Business Blogs

19 August 2019

Business Blogs
  • MedMen Starts To Offer Cannabis Delivery Services Across California
    19 August 2019
  • DryShips Will Be Acquired By SPII Holdings
    19 August 2019

    DryShips Inc. (NASDAQ: DRYS) will be acquired by SPII Holdings Inc.

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  • 27 Stocks Moving in Monday's Pre-Market Session
    19 August 2019

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  • Estee Lauder Reports Q4 Earnings Beat, Raises Guidance
    19 August 2019

    Estee Lauder Companies Inc (NYSE: EL) reported fourth-quarter earnings of 64 cents per share, which beat the analyst consensus estimate of 53 cents.

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  • This Tech Founder Breaks Down How to Earn Your Customers' Trust
    19 August 2019
    It won't be an easy journey, but it's worth it in the end.
  • How Malcolm Forbes changed Forbes magazine
    19 August 2019

    Steve Forbes writes about his father Malcolm on what would have been his 100th birthday. Forbes writes, “My father knew that the first task of successful branding is to produce a distinct, first-rate product....

    The post How Malcolm Forbes changed Forbes magazine appeared first on Talking Biz News.

  • Talking Biz News Today — August 19, 2019
    19 August 2019

    Some of Monday’s top business news stories: Associated Press Economists survey: 34% expect a US recession in 2021 Tesla restarts its solar-panel business, offers rental plans Bloomberg Russia Can’t Satisfy China’s Soybean Needs Amid...

    The post Talking Biz News Today — August 19, 2019 appeared first on Talking Biz News.

  • Clouds over Novartis thicken in gene therapy drug scandal
    19 August 2019

    A Novartis executive sold almost $1 million worth of company shares weeks before the FDA accused the Big Pharma company of manipulating results for its gene therapy Zolgensma. Francois Murphy had the news for...

    The post Clouds over Novartis thicken in gene therapy drug scandal appeared first on Talking Biz News.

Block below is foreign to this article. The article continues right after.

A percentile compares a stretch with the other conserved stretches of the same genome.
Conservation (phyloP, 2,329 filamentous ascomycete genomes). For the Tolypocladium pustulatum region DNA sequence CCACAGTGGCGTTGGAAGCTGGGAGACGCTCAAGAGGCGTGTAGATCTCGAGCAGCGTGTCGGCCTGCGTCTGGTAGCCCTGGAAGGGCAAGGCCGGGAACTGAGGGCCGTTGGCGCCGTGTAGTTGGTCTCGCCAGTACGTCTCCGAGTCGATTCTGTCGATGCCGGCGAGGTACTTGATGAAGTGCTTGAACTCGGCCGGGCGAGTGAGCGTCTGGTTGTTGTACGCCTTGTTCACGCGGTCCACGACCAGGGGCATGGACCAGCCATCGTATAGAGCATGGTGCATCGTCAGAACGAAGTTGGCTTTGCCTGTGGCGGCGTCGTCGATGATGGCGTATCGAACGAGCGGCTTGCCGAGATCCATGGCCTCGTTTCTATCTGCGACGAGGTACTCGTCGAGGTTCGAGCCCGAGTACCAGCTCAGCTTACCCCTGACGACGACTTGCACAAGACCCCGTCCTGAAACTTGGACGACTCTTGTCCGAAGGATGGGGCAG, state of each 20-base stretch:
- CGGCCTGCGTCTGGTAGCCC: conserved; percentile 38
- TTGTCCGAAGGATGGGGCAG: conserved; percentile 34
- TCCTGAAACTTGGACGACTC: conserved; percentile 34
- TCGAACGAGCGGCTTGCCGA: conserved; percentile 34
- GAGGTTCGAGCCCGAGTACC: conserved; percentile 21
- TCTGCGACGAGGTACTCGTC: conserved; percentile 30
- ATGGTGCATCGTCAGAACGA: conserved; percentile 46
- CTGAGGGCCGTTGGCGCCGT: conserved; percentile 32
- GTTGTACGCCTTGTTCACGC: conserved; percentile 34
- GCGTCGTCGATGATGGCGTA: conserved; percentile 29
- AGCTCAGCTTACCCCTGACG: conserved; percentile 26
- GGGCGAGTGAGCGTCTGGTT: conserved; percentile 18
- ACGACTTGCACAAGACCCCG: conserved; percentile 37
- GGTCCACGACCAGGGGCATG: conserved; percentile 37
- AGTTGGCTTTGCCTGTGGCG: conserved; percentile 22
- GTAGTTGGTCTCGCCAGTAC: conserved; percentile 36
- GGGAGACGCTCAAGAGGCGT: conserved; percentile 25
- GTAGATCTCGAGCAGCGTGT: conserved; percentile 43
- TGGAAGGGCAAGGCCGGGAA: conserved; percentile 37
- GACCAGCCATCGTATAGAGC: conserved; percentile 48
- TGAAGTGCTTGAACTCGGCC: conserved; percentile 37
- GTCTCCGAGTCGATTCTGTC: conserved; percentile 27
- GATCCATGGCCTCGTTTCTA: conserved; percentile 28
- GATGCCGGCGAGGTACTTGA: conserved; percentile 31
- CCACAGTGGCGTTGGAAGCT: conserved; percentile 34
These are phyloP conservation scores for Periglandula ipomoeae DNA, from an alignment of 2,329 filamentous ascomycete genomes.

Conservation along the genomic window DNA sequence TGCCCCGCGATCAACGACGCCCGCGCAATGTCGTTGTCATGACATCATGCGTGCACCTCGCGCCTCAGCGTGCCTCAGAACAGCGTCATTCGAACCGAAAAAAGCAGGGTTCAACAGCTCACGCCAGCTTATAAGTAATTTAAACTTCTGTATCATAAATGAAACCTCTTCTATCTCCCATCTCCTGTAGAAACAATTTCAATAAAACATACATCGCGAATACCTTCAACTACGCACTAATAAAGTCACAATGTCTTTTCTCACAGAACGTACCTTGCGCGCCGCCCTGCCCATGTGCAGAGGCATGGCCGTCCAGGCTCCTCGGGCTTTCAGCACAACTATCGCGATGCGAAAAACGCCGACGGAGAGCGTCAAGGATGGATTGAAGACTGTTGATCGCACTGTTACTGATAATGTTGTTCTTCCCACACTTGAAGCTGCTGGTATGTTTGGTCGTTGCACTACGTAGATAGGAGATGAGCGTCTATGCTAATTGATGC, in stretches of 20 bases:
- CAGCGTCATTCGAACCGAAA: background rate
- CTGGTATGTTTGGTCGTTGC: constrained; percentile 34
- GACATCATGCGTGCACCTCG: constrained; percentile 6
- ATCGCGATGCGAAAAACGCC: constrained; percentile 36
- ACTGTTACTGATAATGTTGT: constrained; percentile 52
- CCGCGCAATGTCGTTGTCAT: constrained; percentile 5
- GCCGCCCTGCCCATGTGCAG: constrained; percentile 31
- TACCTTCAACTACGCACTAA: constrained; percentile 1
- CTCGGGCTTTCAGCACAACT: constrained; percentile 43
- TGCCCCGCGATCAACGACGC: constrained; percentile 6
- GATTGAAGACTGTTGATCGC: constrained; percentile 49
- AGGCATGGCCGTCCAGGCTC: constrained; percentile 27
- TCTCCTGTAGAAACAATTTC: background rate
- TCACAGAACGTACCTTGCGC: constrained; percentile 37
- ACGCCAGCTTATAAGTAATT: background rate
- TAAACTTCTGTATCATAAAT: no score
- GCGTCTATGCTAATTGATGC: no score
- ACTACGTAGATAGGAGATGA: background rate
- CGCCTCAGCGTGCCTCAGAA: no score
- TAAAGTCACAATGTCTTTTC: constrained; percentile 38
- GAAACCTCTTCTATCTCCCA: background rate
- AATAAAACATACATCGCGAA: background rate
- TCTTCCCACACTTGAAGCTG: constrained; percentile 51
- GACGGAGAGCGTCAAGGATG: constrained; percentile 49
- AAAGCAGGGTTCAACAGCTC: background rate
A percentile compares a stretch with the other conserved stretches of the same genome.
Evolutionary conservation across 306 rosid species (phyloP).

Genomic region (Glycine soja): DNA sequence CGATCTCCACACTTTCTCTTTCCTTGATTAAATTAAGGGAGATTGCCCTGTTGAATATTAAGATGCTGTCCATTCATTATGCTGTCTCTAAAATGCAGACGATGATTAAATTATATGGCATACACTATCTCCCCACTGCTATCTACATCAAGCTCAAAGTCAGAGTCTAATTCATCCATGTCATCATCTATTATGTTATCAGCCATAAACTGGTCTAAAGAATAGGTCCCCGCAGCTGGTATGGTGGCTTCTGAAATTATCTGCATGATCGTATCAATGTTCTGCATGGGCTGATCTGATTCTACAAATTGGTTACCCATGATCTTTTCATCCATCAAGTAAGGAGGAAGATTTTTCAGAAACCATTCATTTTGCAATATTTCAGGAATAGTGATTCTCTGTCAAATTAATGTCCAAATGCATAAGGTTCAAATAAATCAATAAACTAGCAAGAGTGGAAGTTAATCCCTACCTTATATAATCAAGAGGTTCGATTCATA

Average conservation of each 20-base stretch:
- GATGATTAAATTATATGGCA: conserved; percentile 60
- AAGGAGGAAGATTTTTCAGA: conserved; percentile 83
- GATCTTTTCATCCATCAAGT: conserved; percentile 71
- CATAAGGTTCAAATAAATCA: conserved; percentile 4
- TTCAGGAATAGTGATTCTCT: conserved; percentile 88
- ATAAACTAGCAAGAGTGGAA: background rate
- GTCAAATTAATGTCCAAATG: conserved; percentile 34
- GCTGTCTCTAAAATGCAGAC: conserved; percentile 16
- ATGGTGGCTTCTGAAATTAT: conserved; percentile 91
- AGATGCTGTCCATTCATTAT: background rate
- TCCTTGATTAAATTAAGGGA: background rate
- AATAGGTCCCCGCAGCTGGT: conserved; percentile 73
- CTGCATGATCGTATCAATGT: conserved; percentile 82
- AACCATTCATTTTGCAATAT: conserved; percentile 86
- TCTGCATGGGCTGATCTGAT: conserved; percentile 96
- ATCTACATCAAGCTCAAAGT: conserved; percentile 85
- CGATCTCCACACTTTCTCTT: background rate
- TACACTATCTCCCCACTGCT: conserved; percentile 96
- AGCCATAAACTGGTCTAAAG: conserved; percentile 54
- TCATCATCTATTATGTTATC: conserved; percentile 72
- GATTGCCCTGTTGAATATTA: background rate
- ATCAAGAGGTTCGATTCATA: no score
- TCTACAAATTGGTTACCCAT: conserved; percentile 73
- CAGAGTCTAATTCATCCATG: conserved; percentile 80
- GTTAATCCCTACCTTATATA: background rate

• How employee protest power is transforming corporate culture
    19 August 2019



    One of the tenets of my consulting philosophy is that changing a corporate culture must come from the top. There is no such thing as a grassroots culture change. The change must start with a leader at the highest level that can sponsor — and demonstrate — a long-lasting adjustment in the trajectory of a company.

    Corporate culture is everything when it comes to changing a company direction. And that change has always had to be internalized and sponsored at the top.

    Or so I thought.

    An example of corporate culture gone wrong

    A short example of the impact of leadership on culture:

    A few years ago I was working with a Fortune 100 company on their first content/social media initiative. This was a model program. The Marketing VP understood and supported the change and the execution was amazing.

    Within two years, we had one of the most successful social media initiatives in the industry. The metrics were soaring, exceeding all expectations and it represented a huge cultural shift at this hundred-year-old company.

    Then the company went through massive merger. There were too many marketing chiefs and the sponsor of our effort was replaced by a leader from the new company. That person just didn’t understand the digital world and wanted to kill the social media marketing program.

    And, she did.

    Within three weeks of her arrival, the benchmark success we had created was dismantled and years of work went down the drain.

    Cultural change can start with the right  leader.

    Cultural change can end with the wrong leader.